Hormones (3 Biomarkers)
There are many types of hormones that support different bodily functions and processes including growth, metabolism, appetite and fertility. Hormone imbalances or deficiencies may be to blame for a wide range of symptoms and conditions.
Follicular Stimulating Hormone (FSH) a reproductive hormone that is produced by the pituitary gland in the brain. FSH stimulates the growth and development of unfertilised eggs during the menstrual cycle in women and initiates the production of sex hormones such as oestradiol and progesterone. FSH is also used to stimulate the production of sperm in men. The FSH hormone is often tested with other sex hormones such as LH, testosterone, oestradiol and progesterone for diagnose infertility and pituitary gland disorders in men and women.
Luteinizing Hormone (LH) is a reproductive hormone that is produced by the pituitary gland in the brain. This hormone is used to regulate the menstrual cycle and ovulation by stimulating the ovaries to produce other reproductive hormones in females whereas in men, LH stimulates and controls testosterone. The LH test is used to determine any reproductive problems.
Oestradiol is a form of oestrogen and the main female hormone produced by non-pregnant women. The hormone has an important role in the development of female physical features and reproductive functions. Oestradiol tests are used for the evaluation of ovarian functions. It can also be used to diagnose the cause of precocious and delayed puberty in girls as well as used to monitor hormone replacement therapy in peri-pausal and menopausal women.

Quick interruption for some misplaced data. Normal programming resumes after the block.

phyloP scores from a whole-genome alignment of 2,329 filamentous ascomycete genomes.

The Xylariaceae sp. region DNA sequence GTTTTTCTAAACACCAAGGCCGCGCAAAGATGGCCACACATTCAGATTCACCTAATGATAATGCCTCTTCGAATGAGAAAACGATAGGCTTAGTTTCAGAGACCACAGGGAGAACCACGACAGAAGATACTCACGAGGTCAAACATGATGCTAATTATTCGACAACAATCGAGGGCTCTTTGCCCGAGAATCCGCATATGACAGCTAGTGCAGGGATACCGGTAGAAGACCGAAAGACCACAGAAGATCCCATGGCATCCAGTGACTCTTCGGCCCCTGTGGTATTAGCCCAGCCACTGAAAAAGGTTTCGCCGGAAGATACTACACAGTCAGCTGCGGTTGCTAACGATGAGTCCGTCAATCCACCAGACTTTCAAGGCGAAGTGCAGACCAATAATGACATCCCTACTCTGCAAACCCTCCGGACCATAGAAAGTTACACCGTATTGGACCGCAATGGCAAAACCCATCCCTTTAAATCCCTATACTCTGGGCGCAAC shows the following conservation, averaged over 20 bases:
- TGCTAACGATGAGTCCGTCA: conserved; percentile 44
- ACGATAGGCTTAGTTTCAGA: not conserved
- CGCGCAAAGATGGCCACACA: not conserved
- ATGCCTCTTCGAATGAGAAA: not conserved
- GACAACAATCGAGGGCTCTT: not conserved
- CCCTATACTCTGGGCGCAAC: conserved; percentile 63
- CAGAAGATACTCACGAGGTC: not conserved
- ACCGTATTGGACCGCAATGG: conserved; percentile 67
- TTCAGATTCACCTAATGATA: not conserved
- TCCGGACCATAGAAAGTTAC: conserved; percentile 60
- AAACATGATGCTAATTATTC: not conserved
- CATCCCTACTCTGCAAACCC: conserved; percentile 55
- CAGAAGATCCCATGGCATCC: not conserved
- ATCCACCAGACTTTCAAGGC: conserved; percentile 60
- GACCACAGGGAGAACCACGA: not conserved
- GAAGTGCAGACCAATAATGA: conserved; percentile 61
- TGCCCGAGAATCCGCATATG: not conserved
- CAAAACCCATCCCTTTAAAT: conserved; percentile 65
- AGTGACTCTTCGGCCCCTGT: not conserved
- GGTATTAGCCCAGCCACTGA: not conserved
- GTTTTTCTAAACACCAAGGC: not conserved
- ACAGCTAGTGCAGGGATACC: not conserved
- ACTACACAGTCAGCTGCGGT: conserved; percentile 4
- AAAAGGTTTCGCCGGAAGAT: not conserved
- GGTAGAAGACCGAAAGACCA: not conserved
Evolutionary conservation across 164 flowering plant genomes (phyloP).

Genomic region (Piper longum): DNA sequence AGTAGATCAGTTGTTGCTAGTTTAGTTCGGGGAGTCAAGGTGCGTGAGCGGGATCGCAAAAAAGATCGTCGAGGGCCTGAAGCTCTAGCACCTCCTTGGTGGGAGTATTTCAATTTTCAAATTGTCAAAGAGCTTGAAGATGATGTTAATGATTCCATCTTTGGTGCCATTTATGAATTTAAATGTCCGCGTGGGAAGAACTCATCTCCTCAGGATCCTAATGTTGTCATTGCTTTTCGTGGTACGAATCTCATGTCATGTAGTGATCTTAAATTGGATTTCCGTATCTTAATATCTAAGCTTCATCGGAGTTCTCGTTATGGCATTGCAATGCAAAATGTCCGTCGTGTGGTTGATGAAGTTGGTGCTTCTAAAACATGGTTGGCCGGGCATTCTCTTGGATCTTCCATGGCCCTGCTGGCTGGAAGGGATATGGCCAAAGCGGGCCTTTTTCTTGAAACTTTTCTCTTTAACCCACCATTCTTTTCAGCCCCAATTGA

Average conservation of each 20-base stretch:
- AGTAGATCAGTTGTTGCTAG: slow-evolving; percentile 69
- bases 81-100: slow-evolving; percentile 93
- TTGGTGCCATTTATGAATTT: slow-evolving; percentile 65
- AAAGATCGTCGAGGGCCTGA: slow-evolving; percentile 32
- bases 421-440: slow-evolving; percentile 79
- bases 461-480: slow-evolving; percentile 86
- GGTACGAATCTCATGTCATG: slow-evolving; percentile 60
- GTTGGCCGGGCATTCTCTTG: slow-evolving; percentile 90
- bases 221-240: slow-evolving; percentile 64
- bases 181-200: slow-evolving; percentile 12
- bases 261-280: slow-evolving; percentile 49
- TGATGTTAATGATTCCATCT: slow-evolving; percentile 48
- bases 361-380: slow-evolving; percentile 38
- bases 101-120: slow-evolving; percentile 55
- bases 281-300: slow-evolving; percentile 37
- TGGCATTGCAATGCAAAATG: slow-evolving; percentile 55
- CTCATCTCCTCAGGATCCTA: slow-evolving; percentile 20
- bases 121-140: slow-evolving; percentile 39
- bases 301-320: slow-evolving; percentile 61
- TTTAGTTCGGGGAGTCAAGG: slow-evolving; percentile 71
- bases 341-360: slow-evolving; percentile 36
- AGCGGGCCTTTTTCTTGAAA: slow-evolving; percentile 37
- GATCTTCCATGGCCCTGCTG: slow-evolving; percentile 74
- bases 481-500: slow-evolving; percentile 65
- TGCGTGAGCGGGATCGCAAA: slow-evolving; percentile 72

Thyroid (1 Biomarkers)
Thyroid disorders are common but often remain undiagnosed. If your thyroid isn't functioning properly, it can cause tiredness, mood problems and weight issues.
Thyroid Stimulating Hormone (TSH) are made by the pituitary gland in the brain to stimulate the thyroid gland (located by the throat). The hormones that are produced are used to regulate weight, body temperature and muscle strength. Levels of TSH are measured as it is an indicator of thyroid disease and is commonly tested with Free T4 and Free T3.